Friday, February 4, 2011

Gruess Gott From Munich

In the center of PromenadePlatz , a long narrow park near the city center, a huge Michael Jackson Memorial has been in place since before I arrived in November. Over Christmas, there were live Christmas trees and numerous ornaments at the site, even wrapped presents,  in addition to the mass of tributes, letters, candles, flowers(!). Not sure why this site was picked for the display-I'm pretty sure it was Berlin where he hung his child Blankethead(?) out the Hotel window upside down by his ankles. There is a very expensive Hotel on this small Park called the Bayerischer Hof  where possibly he stayed when he was in town to play the Olympia Stadium?

I love the juxtaposition here. First time I've ever seen the two together like this. That said, I did watch "This Is It" and while I was never a big fan, I must say the guy was a genius at what he did. Not the most together personal life, and that whole unreal thing with the doctors which ultimately did him in, but his dancing and singing were without parallel in the known universe.  He obviously still has a very loyal following here in Munich.

It is truly remarkable that, in a city that is incredibly clean and without the usual clutter, junk, trash and overflowing trash cans you see in most American cities, this memorial has been allowed to stand for months in a public park. It is, of course, kept very tidy.  By the way, I didn't see any pictures of Bubbles, Lisa Marie Presley, or the other members of the Jackson 5.

The Trams are a great feature here-very quiet and they cover a fairly large area of the city. They have a very cool ticket system for all the mass transit that is based on the honor system. You buy a daily, weekly or monthly pass and carry it with you. There is no turnstile or ticket taker. You can hop on any Tram, Subway or Bus with your ticket without showing it to anyone. The MVG (Die Muenchner Verkehrsgesellschaft mbH) has plain clothes ticket checkers who ride the transit and will once in a great while turn up and ask for your ticket. If you are not carrying a valid one, they write you up on the spot and you get a fine of 40 Euros. A monthly pass costs about 50 Euros. In three months, I've been asked twice to show my ticket, and I've been riding the transit system a lot.

It wouldn't be Europe without these and even in Winter, you see quite a few. The bicycle riders don't let the snow stop them either. And the parks are always full of walkers and bikers no matter what the weather, especially on weekends.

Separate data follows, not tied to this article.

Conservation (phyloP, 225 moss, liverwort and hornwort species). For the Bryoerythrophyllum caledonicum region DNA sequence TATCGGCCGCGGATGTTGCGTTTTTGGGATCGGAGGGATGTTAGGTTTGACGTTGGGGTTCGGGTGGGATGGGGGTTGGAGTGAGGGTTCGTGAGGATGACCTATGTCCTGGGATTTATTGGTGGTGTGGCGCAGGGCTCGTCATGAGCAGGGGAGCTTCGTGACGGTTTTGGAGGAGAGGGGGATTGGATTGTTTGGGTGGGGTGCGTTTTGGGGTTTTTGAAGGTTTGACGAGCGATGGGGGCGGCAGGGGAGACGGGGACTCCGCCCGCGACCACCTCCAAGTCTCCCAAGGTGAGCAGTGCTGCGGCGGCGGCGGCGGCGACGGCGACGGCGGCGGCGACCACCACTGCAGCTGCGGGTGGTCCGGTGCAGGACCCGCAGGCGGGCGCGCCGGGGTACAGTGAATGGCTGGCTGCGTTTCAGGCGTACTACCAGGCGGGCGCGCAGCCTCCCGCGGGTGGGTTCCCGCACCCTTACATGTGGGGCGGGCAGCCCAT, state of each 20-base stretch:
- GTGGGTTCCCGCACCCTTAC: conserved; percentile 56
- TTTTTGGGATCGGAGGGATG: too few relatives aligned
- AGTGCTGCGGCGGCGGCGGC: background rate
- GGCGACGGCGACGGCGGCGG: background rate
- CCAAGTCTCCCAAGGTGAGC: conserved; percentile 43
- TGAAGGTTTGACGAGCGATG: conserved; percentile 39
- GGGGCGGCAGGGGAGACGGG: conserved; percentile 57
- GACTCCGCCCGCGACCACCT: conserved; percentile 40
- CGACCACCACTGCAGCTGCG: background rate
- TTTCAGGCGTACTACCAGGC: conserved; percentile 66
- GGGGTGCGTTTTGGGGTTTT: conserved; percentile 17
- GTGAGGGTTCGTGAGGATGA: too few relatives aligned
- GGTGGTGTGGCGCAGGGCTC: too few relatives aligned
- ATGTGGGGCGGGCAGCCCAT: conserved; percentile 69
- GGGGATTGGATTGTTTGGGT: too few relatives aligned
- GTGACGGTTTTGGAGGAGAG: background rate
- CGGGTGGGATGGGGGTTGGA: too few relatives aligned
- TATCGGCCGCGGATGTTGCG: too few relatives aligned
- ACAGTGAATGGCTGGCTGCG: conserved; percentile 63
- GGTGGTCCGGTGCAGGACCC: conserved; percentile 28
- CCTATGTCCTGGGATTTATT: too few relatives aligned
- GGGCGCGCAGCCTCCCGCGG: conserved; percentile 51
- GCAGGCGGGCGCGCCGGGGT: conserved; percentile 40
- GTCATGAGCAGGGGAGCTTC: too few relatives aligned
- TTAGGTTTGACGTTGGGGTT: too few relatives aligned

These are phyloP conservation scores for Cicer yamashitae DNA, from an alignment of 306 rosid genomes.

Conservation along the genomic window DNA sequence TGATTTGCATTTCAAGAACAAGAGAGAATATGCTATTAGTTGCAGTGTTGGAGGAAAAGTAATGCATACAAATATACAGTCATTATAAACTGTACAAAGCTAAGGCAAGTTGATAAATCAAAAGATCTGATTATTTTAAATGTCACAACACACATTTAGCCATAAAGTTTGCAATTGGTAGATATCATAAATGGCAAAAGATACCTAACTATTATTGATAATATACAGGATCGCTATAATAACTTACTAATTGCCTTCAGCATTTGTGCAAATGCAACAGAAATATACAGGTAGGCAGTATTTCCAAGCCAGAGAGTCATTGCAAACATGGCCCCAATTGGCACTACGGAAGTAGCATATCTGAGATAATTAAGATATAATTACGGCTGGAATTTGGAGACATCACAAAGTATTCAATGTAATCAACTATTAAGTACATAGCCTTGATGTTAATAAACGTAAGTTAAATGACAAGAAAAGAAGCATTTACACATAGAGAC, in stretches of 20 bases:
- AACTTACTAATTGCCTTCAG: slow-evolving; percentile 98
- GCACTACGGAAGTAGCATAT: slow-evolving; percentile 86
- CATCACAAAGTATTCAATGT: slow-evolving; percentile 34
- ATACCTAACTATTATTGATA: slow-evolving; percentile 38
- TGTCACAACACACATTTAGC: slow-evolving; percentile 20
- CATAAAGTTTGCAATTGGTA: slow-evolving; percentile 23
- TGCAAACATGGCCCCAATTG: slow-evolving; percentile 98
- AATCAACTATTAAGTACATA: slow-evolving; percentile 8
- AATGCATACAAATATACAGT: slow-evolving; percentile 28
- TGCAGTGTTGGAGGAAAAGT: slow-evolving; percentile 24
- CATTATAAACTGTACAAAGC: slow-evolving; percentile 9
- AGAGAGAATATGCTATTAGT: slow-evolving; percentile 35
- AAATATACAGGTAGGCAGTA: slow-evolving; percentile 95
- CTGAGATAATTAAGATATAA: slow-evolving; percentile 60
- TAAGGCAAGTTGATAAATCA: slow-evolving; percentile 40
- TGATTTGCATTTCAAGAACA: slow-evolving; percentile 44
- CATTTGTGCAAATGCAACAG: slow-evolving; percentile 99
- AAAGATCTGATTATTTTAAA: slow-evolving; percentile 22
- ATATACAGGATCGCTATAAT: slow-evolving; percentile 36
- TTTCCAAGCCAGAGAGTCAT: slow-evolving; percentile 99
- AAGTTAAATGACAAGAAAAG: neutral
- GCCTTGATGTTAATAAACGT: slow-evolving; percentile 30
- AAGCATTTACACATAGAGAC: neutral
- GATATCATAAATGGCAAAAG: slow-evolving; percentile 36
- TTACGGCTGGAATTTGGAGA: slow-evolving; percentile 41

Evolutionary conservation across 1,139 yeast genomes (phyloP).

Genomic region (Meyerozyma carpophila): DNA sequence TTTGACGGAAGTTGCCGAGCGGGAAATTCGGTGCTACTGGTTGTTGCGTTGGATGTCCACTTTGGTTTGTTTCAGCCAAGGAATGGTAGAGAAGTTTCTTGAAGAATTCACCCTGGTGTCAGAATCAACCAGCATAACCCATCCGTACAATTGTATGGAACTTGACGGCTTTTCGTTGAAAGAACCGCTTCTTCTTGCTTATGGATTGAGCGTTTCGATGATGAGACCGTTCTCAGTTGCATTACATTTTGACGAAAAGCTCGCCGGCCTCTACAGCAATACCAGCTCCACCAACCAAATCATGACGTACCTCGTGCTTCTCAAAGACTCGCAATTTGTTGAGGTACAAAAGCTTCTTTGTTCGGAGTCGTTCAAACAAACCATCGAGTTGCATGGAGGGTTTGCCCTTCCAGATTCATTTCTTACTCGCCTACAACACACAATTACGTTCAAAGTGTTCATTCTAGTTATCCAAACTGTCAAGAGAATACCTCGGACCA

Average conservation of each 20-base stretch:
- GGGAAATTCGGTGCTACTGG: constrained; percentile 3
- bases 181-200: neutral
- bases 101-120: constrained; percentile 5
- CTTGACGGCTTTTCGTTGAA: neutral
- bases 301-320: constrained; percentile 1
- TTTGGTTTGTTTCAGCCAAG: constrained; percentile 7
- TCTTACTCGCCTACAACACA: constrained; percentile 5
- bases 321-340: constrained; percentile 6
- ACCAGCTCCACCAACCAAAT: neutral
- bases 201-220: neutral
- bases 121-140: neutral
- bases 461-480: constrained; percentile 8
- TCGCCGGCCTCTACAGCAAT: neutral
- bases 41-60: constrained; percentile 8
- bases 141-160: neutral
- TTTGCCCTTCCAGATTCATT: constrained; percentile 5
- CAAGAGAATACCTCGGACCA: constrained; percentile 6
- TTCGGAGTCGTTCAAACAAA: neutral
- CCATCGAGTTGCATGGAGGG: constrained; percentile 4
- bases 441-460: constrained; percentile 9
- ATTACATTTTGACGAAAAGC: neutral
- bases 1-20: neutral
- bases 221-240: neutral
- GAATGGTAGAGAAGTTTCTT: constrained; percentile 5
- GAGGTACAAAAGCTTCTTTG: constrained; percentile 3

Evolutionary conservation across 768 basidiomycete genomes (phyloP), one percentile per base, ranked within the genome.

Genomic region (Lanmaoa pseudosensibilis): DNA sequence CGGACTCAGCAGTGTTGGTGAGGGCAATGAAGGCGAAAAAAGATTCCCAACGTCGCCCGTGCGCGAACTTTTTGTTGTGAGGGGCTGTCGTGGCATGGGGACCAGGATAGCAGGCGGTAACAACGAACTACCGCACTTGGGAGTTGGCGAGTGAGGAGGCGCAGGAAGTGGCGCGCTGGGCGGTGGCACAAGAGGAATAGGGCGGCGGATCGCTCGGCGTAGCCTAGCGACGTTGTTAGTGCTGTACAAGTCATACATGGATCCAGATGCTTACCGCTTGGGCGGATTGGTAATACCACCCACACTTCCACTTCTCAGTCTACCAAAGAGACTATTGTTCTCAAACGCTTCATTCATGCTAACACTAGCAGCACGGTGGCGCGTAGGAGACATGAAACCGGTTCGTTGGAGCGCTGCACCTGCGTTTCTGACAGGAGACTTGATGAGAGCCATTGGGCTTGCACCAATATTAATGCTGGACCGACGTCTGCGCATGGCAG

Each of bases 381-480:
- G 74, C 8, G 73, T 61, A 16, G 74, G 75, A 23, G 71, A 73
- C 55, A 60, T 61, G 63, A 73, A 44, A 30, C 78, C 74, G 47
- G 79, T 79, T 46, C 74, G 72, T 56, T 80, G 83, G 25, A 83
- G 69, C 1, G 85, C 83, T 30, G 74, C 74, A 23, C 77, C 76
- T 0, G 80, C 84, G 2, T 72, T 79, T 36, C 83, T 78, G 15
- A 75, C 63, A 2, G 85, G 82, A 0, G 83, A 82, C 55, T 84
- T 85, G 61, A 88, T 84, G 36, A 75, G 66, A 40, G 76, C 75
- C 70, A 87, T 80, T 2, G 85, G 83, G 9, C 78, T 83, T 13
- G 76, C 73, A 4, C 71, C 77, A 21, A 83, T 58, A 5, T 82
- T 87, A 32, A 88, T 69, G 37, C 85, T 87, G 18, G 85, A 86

This was taken just a few weekends ago at a large beer garden in the park. There is nothing that compares to Currywurst and beer outdoors on a warm day in January.

Another landmark that survived the war. 60% of Munich was destroyed by Allied bombing.
The River Isar.

Back to the open air green market in the center of the City-"Viktualienmarkt." The fruit and veggies appear to be coming from Spain and Africa . This stall even offered "wild" lettuce from Italy that unfortunatley was sold out by the time we got there. There are numerous stands that sell wine and cheese, stands that only sell bread, stands that sell fish etc.

 Taken from a cafe that overlooks the market. It's about five times larger than you can see here. It's open every day except Sunday all year around. I didn't see any protests being waged by local shop owners.
Apologies to my vegan friends but I couldn't resist. There is a row of meat shops that border the market, all competing for business and the best Weiswurst.

Just got a note from Google saying I have used up my 1GB of free space. I will be back soon with more after I purchase additional space-20GB for $5.00. Not a bad deal-

1 comment:

  1. I was in Munich once for about five minutes. Had spent the summer in Italy and Sardinia with no Italian language skills and only a 2 x 2 inch pocket dictionary (which I still have)- on my way back north (en route home to Ireland) I stopped in Munich where one of my sisters was living and made my way to what I thought was her address but which turned out to be a Poste Restante!!! So exhausted was I from three months struggling with and somewhat overcoming my dearth of Italian, I simply couldn't face the those alien German sign posts so I went directly back to the train station and took the first train to Amsterdam where, having lived in Holland before, I at least understood the signs. Glad to see you are having a great (but chilly I am sure) time.